A Minion by Any Other Name…

The question of whether characters automatically know if minions are minions has come up several times in both games I’ve played in, and games that I’ve run. Conversations about minion transparency always leads to discussions of what a minion’s role is intended to reflect; in other words, just what exactly do they represent in the game world? Of course, I can’t speak for the designers or other DM’s—I can only answer for myself, and thus let players know what to expect in my own campaigns.

First of all, the word “minion” is an game term and not an in-world term; the town’s Lord Warden isn’t going to describe to the character’s the Bandit King’s minions: “So make sure and hit them with a cloud of daggers, first!” Just like wizards and warriors in the campaign shouldn’t toss around words like “dailies” or “feats” in normal conversation with NPCs, it’s also unlikely that when they say “minion,” they mean anything other than the traditional definition of lackeys, toadies, flunkeys, and mooks.

So what are minions, exactly?

I don’t see minions as fundamentally “different” than any of the other monsters they stand next to—other than the fact that they have one hit point. In every great fantasy tale, you have the bad guys that drop on a single hit, whether the heroes are storming the castle in The Princess Bride or Sauron is attacking the free peoples of Middle-earth in The Lord of the Rings. Though they are indistinguishable from the rest of their comrades, they fall as if under a lawnmower. They’re there—literally—to have a high body count. After all, how can the characters be larger than life if every opponent takes four to five hits before it drops? You need those mooks to fall like a ton of bricks when hit by a feather.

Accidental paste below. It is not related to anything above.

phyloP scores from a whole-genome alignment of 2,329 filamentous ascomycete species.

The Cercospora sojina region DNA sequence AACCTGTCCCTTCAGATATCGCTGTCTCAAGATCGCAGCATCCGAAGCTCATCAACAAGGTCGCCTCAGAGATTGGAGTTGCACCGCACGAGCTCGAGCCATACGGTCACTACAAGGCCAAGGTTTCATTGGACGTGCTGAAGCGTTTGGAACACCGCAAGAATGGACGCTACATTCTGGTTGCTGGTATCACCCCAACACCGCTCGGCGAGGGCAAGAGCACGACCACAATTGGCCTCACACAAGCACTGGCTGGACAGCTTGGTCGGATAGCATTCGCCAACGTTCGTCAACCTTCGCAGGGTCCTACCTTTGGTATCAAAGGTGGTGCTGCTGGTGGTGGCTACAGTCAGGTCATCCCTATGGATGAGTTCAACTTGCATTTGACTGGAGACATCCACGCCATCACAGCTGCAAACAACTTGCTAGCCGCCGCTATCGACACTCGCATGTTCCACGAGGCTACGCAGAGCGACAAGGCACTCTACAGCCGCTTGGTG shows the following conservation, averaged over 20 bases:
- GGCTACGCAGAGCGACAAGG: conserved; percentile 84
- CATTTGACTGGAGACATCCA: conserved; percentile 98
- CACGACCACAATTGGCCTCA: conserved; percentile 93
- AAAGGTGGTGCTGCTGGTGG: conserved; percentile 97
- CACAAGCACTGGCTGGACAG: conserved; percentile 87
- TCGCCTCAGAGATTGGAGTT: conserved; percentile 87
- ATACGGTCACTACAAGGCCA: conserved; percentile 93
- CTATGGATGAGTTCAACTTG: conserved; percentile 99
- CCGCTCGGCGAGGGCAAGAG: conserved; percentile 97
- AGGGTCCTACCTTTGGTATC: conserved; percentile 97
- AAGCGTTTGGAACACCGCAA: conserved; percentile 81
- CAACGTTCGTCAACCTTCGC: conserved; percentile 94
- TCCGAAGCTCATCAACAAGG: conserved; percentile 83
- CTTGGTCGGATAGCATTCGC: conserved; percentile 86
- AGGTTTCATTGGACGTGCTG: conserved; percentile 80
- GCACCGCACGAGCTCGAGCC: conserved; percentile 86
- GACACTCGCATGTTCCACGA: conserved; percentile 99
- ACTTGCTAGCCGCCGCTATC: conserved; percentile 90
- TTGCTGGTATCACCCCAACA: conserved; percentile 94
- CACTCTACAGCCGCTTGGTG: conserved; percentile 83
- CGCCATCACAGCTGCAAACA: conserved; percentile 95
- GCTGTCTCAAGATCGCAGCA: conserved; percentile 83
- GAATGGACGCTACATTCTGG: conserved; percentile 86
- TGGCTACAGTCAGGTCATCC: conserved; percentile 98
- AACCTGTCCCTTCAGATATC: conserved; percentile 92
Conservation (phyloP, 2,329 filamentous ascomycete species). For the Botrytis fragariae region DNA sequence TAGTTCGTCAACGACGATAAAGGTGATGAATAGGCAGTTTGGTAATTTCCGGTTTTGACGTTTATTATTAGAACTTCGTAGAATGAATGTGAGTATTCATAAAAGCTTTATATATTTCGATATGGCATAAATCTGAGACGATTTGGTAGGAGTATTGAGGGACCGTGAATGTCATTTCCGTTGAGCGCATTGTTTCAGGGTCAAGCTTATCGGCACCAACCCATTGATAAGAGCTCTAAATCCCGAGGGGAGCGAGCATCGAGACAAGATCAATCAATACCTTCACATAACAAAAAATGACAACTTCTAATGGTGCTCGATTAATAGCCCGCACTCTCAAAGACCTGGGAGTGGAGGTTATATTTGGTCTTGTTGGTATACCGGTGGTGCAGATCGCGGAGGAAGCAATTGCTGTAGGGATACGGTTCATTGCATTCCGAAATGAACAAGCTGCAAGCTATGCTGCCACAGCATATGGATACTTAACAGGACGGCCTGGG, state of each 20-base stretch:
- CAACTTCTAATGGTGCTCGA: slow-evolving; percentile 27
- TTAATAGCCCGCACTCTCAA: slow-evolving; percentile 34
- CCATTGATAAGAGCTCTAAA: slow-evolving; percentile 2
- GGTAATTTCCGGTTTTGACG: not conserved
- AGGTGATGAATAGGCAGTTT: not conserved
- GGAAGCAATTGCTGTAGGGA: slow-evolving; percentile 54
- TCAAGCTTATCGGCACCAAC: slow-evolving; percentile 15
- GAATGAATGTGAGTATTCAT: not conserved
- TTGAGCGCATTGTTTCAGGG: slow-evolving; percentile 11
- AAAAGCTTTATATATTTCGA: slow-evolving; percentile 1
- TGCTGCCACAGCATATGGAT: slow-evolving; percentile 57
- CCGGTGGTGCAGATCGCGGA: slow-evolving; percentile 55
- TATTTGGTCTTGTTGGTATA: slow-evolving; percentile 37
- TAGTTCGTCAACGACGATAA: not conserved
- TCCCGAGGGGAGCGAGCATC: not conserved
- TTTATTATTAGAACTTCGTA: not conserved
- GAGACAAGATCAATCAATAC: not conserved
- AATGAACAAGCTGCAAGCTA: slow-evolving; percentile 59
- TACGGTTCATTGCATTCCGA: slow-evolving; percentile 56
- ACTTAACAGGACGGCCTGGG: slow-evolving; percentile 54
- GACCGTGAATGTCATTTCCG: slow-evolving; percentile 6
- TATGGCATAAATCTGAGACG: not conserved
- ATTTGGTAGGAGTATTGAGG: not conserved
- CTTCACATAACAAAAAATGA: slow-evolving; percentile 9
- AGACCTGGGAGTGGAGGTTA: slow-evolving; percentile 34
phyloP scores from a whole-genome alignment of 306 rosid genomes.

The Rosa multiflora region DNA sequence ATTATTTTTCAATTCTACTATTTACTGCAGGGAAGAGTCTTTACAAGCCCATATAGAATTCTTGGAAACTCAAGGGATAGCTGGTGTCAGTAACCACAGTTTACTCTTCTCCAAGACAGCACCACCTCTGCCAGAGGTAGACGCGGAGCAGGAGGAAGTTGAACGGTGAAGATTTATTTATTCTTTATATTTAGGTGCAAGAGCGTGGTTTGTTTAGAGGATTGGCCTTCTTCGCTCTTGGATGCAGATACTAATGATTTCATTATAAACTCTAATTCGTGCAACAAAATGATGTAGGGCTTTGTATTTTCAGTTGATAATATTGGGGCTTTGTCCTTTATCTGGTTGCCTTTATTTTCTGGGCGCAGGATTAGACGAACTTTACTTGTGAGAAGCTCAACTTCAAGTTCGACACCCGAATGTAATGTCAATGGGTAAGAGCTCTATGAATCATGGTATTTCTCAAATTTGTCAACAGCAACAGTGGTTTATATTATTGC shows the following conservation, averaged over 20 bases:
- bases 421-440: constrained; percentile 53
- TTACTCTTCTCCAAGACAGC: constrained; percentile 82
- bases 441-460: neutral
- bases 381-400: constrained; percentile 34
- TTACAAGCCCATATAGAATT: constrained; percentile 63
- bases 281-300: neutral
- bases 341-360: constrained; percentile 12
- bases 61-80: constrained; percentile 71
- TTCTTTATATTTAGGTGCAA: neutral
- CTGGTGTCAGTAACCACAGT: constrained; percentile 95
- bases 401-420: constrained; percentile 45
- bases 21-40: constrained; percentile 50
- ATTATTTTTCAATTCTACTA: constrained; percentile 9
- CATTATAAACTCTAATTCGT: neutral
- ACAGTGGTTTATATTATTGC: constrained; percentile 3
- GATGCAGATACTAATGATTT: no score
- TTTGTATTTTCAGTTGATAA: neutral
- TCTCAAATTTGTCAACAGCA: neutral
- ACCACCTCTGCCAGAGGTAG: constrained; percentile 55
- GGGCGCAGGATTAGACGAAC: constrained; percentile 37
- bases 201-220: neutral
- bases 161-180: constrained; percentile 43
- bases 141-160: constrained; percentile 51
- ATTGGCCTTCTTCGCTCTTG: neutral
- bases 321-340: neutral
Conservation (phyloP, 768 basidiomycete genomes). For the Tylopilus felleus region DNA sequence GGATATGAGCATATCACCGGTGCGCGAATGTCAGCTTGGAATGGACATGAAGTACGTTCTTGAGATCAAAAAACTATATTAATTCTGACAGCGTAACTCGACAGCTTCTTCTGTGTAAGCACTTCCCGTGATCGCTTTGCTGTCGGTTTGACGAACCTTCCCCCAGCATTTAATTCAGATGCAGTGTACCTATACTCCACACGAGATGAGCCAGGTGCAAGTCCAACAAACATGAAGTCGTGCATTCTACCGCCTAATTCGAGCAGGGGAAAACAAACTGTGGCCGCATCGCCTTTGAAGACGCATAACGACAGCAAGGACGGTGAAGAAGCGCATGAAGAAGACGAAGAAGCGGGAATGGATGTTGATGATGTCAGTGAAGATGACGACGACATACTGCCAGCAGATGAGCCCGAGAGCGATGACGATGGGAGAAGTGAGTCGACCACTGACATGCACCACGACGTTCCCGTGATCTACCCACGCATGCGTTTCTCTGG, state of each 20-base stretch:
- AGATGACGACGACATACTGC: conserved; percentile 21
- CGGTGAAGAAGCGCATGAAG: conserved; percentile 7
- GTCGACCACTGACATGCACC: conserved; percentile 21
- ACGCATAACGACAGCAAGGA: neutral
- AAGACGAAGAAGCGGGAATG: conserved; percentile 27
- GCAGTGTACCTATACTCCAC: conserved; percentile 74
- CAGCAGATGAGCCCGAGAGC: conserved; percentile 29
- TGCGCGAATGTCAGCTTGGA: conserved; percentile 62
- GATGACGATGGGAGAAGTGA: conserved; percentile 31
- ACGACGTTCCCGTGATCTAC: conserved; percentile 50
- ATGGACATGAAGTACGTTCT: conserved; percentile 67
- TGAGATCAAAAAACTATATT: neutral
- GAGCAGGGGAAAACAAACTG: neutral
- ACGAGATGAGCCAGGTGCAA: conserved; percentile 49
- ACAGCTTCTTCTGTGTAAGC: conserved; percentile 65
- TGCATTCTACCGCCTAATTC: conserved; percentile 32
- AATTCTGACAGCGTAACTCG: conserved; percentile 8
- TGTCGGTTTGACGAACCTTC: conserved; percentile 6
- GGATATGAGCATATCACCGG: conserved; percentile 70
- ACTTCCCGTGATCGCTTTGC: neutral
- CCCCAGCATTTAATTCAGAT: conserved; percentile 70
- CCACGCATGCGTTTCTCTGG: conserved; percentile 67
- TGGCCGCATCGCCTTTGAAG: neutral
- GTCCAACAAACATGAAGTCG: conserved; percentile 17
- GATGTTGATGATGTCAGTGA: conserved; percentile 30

Minions don’t really have one hit point. A farmer can’t go up to a devil minion, poke him with a pitchfork, and expect the evil bastard to keel over. To an NPC, minions are just as strong as their contemporaries; minions can’t trip each other and suddenly release a domino effect of genocide. This discourse invariably leads into the thematic view of what hit points really mean… which is another discussion altogether. In the end, “minion” isn’t a characteristic of the identified NPC—rather, it’s a characteristic of the relationship between the identified NPC and the characters.

For DMs who want minions to look different, that’s an easy thing to do. Imagine your minions as guards from James Bond movies. They’re not as well trained, have shoddier equipment, and are generally less intelligent. Translate that to a group of minion attackers, and you have weapons and armor that have seen better days, and a line of creatures that have difficulty staying in formation. Of course there are shades of grey between minions that look like everyone else and minions that fumble over each other, but that’s for other DMs to discover for their own games.

In my games, I feel it’s important the players know who the minions are, and not by trial and error. After all, what can be worse than for a player to drop his character’s daily on a group of minions? It’s definitely against 4th Edition’s number one rule to have fun.

The bottom line is: Any player may ask which miniatures represent the minions. However, in the game world, minions are just as deadly as everyone else.

I have a discussion going on over at EN World that reveals other DM’s thoughts on minions and whether or not they let their players know about them right away.